contraceptionImages (Click to view larger image)
contraception , family planning , prevention of pregnancy
Sexually active couples may be able to prevent unwanted pregnancies. The decision to prevent pregnancy can arise from personal situations or medical conditions. Birth control works by preventing the sperm from fertilising an egg or by preventing implantation of the fertilised egg. There are many options for contraception, or contraception. Each method of contraception has different failure rates, side effects, convenience factors, health risks, partner involvement, and cost and availability issues. A doctor can help a couple decide which method is right for them.
Natural family planning methodsMany couples choose a natural method of family planning because of religious or personal beliefs. These methods include:
- withdrawal, or coitus interruptus, in which the penis is withdrawn from the vagina before the male ejaculates. This method has a high failure rate because a small amount of sperm may be introduced into the vagina before the penis is removed.
- douching after sex. This method has a high failure rate.
- the rhythm method. For this type of family planning, a woman avoids sex during the middle of her menstrual cycle, which is when the release of an egg, or ovulation, occurs. This method has a fairly high failure rate. It should only be used by women who have regular, predictable cycles. The pregnancy rate with the rhythm method is about 40% yearly.
- breast-feeding. Breast-feeding is not entirely reliable in preventing pregnancy. A backup method of contraception, such as a condom or hormones, should be used during the time a woman is breast-feeding.
Traditional barrier methods Barrier methods use physical or chemical blocks to prevent sperm from fertilising the woman's egg. These methods include:
- condoms, or synthetic sheaths. Male condoms cover the penis and prevent semen from being deposited within the vagina. They also create a barrier against sexually transmitted diseases, such as HIV. Female condoms cover the external genitals and walls of the vagina. The failure rate for condoms is about 1%, although the rates are higher for adolescents.
- vaginal spermicides, which kill the sperm in the vagina. Sperm-killing chemicals are applied using jellies, foams, creams, films, or suppositories. Spermicides have a high failure rate of about 20%.
- a diaphragm, or flexible rubber cap that is placed within the vagina. It covers the cervix and should be used with spermicidal jelly. It is placed in the vagina at least 20 minutes before ejaculation and left in the vagina for 6 to 8 hours after ejaculation. A cervical cap, which is smaller than a diaphragm, is another barrier method that covers the cervix. The main advantage of a cap is that it can be left in place for 48 hours and does not require additional spermicide application for repeated acts of intercourse.
HormonesFemale hormones in various combinations can be used to prevent pregnancy. These combinations include:
- birth control pills, or oral contraceptives, which prevent ovulation by changing hormone levels in the body. A combination of oestrogen and progesterone in small amounts are taken each day. As long as the pill is taken as directed, pregnancy can be prevented. Failure rates are 2% to 3%. Pregnancies usually result when a woman forgets to take the pill as directed or uses expired pills.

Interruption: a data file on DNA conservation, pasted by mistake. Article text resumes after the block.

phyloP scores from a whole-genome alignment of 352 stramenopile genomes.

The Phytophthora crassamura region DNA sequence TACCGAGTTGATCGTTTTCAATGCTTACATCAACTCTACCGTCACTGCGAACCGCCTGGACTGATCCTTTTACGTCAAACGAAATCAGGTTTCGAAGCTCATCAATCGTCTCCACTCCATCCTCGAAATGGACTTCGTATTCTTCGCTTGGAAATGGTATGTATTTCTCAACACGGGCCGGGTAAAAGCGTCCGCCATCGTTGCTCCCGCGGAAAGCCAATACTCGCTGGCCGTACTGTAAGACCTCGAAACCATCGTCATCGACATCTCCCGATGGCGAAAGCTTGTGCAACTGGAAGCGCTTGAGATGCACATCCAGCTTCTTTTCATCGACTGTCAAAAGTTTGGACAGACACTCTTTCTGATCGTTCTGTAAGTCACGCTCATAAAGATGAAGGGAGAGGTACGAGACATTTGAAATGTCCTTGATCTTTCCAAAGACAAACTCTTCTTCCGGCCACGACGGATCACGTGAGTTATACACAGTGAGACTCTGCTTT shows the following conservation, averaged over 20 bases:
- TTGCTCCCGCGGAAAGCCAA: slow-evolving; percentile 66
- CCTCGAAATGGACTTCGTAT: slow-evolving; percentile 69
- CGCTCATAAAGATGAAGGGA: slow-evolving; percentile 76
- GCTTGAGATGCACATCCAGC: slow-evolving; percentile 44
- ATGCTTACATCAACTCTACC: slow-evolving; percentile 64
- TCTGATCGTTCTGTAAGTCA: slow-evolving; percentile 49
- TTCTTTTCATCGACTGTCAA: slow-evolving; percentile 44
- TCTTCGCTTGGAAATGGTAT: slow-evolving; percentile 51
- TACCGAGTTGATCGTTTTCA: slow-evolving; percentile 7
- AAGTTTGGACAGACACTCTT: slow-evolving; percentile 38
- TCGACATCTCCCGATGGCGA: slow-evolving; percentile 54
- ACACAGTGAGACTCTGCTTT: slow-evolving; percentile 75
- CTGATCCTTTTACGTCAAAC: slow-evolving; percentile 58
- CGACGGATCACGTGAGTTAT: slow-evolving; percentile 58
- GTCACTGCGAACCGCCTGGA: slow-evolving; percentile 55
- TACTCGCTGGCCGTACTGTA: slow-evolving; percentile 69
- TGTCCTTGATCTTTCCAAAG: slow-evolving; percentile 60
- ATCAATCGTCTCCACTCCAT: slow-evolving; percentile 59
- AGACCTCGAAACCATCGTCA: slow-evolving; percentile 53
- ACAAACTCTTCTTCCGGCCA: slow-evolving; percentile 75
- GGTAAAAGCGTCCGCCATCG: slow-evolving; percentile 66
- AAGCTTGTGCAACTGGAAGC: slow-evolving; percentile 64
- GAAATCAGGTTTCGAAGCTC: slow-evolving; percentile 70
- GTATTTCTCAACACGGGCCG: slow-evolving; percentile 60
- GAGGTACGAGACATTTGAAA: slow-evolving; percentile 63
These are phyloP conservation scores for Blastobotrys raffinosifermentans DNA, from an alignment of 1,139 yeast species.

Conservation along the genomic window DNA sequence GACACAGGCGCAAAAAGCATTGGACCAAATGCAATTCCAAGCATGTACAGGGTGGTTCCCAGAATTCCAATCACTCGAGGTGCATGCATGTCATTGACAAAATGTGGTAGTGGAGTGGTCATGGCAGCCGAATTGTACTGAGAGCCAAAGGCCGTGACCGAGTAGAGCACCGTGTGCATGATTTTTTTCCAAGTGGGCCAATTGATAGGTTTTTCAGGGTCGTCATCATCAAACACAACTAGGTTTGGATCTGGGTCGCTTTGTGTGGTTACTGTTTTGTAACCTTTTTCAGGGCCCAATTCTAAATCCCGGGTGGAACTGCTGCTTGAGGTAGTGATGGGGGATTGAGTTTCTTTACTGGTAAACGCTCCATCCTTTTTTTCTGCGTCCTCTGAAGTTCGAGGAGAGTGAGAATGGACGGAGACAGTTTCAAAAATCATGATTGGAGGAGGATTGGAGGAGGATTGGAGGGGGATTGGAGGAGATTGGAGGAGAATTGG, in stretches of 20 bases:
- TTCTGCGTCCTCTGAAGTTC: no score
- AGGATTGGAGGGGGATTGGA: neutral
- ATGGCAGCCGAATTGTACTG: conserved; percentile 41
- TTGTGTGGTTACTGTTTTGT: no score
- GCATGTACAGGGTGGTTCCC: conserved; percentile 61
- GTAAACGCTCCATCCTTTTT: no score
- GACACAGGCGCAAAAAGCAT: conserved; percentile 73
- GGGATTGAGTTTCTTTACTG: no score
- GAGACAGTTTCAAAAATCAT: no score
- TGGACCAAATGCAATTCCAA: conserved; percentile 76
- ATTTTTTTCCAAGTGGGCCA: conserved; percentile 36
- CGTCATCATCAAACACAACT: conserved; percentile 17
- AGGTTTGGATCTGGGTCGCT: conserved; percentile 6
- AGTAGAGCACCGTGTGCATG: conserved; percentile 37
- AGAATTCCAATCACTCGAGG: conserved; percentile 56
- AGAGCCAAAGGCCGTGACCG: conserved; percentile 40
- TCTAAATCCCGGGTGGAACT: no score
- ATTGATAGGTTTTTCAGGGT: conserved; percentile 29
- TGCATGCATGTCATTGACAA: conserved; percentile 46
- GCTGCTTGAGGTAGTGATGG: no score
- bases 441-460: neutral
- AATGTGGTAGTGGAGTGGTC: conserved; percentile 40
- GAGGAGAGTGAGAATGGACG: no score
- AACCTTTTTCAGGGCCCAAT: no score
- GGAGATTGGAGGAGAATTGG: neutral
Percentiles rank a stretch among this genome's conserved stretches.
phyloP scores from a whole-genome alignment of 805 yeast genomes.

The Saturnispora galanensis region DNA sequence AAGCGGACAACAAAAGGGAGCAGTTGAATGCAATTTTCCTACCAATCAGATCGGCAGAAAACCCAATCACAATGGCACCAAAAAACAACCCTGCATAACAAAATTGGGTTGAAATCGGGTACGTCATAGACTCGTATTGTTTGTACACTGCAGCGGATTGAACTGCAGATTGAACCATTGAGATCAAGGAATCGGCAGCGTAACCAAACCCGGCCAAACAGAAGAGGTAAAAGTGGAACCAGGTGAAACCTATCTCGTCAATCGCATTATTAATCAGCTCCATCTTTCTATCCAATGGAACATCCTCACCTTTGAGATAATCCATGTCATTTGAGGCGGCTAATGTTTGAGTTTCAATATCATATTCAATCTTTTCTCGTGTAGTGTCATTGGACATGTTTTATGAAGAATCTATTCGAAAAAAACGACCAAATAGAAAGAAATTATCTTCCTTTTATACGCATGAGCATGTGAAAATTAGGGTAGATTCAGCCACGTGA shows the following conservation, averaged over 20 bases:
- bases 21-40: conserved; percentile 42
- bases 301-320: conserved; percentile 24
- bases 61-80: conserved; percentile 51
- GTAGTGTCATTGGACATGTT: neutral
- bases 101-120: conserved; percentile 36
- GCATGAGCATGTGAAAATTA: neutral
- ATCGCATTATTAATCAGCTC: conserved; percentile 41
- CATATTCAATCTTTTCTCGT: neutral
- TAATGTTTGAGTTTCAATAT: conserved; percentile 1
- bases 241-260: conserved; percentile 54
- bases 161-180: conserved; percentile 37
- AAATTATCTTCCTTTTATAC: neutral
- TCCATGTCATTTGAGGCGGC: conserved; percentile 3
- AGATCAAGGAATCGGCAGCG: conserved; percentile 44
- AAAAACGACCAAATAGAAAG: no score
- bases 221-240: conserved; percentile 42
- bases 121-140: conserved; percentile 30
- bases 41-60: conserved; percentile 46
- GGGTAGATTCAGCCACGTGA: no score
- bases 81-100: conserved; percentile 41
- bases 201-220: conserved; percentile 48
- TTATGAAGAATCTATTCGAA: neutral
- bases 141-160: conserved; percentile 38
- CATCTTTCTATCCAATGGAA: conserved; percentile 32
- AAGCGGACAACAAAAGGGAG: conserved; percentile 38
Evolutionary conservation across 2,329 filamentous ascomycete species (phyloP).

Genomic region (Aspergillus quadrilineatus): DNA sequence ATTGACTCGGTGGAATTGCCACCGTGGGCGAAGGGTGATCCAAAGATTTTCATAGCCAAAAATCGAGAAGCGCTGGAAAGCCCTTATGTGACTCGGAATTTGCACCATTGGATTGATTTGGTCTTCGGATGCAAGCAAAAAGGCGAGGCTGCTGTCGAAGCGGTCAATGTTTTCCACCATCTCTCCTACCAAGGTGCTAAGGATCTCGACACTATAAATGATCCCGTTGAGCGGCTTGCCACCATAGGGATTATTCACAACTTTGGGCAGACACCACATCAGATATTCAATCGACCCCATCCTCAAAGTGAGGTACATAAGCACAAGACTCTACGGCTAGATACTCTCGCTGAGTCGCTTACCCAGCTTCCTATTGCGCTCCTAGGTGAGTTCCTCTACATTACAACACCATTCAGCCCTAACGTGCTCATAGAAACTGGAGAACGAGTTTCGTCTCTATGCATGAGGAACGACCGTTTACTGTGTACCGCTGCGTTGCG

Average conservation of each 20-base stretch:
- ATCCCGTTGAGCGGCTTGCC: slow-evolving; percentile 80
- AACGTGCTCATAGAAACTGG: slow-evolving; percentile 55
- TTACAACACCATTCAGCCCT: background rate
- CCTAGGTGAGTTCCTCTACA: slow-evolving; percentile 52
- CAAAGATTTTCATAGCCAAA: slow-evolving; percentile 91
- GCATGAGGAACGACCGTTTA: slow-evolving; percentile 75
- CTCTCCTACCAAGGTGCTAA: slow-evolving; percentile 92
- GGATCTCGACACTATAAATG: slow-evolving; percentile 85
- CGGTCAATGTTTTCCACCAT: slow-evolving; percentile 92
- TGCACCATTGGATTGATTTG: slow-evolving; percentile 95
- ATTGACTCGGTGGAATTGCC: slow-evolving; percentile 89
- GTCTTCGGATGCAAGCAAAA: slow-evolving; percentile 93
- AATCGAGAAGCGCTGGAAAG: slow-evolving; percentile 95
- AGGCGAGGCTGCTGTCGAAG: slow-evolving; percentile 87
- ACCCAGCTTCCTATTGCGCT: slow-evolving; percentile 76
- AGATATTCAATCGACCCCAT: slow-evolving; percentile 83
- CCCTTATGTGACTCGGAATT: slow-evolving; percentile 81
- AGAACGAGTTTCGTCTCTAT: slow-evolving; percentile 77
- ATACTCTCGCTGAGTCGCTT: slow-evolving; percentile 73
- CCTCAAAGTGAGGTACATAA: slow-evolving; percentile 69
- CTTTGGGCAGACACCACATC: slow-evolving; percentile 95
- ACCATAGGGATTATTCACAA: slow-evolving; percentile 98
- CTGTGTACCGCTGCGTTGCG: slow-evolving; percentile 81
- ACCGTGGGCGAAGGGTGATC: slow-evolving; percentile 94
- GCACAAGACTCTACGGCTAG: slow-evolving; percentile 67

- progesterone-only contraception pills, or the "minipill." These pills do not have oestrogen but still prevent pregnancy. The failure rate is 3% to 7%.
- progesterone implants, which are small plastic rods that are inserted beneath the skin. The implants supply small daily doses of hormones to prevent pregnancy. The contraception effect lasts 5 years. A minor procedure is performed by a doctor after 3 to 5 years (depending on which system is used) to remove the rods. This method has a very low failure rate of less than 1%.
- 1: Implanon - single rod lasting 3 years.
- 2: Non-plant - 6 rods lasting 5 years.
- injections of synthetic progesterones, which are hormones given every 3 months. During the 90 days of contraception, the failure rate is less than 1%.
- injections of progesterone and oestrogen in combination, given once a month. This method has a failure rate of less than 1%.
Intrauterine devices Intrauterine devices, or IUDs, are inserted into the uterus to prevent implantation of the fertilised egg. They have been associated with an increased risk of sexually transmitted disease and pregnancy outside the uterus, or ectopic pregnancy. The failure rate is about 2% to 3%.
SterilisationSurgery can be performed on a man or woman to prevent pregnancy. A vasectomy in a male involves cutting and tying off the tubes that carry sperm. A tubal ligation in a woman involves cutting and tying off the tubes that carry eggs from the ovaries to the uterus. Surgical removal of the uterus, or hysterectomy, also causes sterilisation but is not routinely used as a birth control method unless other problems are present. These methods are highly effective but often irreversible. All surgery carries a risk of bleeding, infection, and allergic reactions to anaesthesia.
Emergency contraceptionEmergency contraception involves birth control that is given after intercourse has already taken place. If there is unprotected sex, high-dose oral contraceptives can be given over a 24-hour period, within 72 hours of the unprotected intercourse. Another method uses an intrauterine device, or IUD, placed into the woman's uterus within 5 days of unprotected sex.
AbstinenceAbstinence, or the avoidance of sexual intercourse, is the only completely effective way to prevent pregnancy. However, this method might not be a desired option due to a couple's personal beliefs and sexual needs.
Reviewer: eknowhow Medical Review Panel
Editor: Dr John Hearne
Last Updated: 12/06/2005
Potential conflict of interest information for reviewers available on request